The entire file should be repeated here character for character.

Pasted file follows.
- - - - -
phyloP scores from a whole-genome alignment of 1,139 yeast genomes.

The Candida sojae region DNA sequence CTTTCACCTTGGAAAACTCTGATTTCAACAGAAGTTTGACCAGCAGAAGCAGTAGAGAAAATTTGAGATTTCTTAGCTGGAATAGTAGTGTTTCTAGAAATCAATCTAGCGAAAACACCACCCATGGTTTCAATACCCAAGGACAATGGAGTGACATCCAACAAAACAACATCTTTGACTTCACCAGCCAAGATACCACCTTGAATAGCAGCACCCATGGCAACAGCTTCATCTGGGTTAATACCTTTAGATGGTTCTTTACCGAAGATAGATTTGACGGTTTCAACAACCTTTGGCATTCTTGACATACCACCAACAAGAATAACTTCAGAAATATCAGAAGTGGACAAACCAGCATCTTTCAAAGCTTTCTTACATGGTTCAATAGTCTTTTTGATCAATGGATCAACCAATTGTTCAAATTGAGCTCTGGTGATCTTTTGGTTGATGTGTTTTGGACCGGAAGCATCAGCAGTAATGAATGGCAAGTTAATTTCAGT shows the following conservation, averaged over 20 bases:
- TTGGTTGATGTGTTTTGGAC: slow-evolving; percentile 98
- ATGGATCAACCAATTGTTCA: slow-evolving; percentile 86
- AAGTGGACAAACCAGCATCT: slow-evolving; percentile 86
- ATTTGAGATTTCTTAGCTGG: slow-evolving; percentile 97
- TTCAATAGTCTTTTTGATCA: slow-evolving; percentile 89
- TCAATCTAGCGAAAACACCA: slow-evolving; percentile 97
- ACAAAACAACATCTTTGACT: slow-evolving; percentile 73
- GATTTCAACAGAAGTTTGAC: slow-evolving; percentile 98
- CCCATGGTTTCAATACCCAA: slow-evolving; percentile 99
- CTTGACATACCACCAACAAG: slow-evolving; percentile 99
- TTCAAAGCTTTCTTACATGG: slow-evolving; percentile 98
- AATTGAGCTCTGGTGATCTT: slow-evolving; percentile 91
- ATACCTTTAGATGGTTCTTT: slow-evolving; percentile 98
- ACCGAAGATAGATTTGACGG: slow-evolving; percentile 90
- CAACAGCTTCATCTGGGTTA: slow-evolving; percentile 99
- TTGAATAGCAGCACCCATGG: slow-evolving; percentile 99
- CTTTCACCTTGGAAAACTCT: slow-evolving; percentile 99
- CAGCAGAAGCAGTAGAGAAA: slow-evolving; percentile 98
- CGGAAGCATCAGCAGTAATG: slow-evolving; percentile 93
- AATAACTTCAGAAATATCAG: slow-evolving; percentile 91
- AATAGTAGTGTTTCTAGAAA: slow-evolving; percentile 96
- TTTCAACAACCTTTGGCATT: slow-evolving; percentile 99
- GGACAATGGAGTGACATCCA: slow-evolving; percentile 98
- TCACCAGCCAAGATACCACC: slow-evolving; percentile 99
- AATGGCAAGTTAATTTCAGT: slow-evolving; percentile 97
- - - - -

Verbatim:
phyloP scores from a whole-genome alignment of 1,139 yeast genomes.

The Candida sojae region DNA sequence CTTTCACCTTGGAAAACTCTGATTTCAACAGAAGTTTGACCAGCAGAAGCAGTAGAGAAAATTTGAGATTTCTTAGCTGGAATAGTAGTGTTTCTAGAAATCAATCTAGCGAAAACACCACCCATGGTTTCAATACCCAAGGACAATGGAGTGACATCCAACAAAACAACATCTTTGACTTCACCAGCCAAGATACCACCTTGAATAGCAGCACCCATGGCAACAGCTTCATCTGGGTTAATACCTTTAGATGGTTCTTTACCGAAGATAGATTTGACGGTTTCAACAACCTTTGGCATTCTTGACATACCACCAACAAGAATAACTTCAGAAATATCAGAAGTGGACAAACCAGCATCTTTCAAAGCTTTCTTACATGGTTCAATAGTCTTTTTGATCAATGGATCAACCAATTGTTCAAATTGAGCTCTGGTGATCTTTTGGTTGATGTGTTTTGGACCGGAAGCATCAGCAGTAATGAATGGCAAGTTAATTTCAGT shows the following conservation, averaged over 20 bases:
- TTGGTTGATGTGTTTTGGAC: slow-evolving; percentile 98
- ATGGATCAACCAATTGTTCA: slow-evolving; percentile 86
- AAGTGGACAAACCAGCATCT: slow-evolving; percentile 86
- ATTTGAGATTTCTTAGCTGG: slow-evolving; percentile 97
- TTCAATAGTCTTTTTGATCA: slow-evolving; percentile 89
- TCAATCTAGCGAAAACACCA: slow-evolving; percentile 97
- ACAAAACAACATCTTTGACT: slow-evolving; percentile 73
- GATTTCAACAGAAGTTTGAC: slow-evolving; percentile 98
- CCCATGGTTTCAATACCCAA: slow-evolving; percentile 99
- CTTGACATACCACCAACAAG: slow-evolving; percentile 99
- TTCAAAGCTTTCTTACATGG: slow-evolving; percentile 98
- AATTGAGCTCTGGTGATCTT: slow-evolving; percentile 91
- ATACCTTTAGATGGTTCTTT: slow-evolving; percentile 98
- ACCGAAGATAGATTTGACGG: slow-evolving; percentile 90
- CAACAGCTTCATCTGGGTTA: slow-evolving; percentile 99
- TTGAATAGCAGCACCCATGG: slow-evolving; percentile 99
- CTTTCACCTTGGAAAACTCT: slow-evolving; percentile 99
- CAGCAGAAGCAGTAGAGAAA: slow-evolving; percentile 98
- CGGAAGCATCAGCAGTAATG: slow-evolving; percentile 93
- AATAACTTCAGAAATATCAG: slow-evolving; percentile 91
- AATAGTAGTGTTTCTAGAAA: slow-evolving; percentile 96
- TTTCAACAACCTTTGGCATT: slow-evolving; percentile 99
- GGACAATGGAGTGACATCCA: slow-evolving; percentile 98
- TCACCAGCCAAGATACCACC: slow-evolving; percentile 99
- AATGGCAAGTTAATTTCAGT: slow-evolving; percentile 97